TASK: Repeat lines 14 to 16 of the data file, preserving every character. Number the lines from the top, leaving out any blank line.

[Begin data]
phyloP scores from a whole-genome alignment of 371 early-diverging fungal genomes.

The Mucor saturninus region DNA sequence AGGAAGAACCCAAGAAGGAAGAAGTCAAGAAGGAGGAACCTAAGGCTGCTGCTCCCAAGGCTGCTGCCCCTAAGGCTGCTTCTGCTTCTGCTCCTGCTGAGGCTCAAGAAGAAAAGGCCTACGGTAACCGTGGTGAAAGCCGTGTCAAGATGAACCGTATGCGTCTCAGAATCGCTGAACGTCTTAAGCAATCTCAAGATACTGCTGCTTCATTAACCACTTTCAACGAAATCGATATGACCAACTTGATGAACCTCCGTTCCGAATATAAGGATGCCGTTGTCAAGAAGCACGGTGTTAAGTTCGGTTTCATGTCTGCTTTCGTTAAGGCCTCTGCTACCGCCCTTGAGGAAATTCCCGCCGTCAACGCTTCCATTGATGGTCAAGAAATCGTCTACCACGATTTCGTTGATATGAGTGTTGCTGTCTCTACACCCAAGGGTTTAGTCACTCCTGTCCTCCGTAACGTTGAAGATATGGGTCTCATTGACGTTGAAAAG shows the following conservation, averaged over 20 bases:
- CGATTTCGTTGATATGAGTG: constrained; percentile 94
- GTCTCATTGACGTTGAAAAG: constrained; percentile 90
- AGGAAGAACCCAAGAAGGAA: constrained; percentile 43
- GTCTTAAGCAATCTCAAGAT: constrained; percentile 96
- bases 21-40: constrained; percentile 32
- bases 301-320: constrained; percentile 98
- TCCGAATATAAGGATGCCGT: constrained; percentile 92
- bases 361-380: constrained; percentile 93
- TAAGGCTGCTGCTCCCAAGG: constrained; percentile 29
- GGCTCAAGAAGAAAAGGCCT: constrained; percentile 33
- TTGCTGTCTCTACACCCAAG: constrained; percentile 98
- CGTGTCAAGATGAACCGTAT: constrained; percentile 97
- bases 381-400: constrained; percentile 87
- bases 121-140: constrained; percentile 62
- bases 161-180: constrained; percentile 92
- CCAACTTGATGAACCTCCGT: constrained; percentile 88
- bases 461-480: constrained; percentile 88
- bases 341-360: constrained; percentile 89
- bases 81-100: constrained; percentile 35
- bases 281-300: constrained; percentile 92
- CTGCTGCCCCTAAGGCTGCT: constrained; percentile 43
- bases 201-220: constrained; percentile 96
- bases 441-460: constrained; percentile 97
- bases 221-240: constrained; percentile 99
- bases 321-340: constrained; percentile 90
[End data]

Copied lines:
- CGTGTCAAGATGAACCGTAT: constrained; percentile 97
- bases 381-400: constrained; percentile 87
- bases 121-140: constrained; percentile 62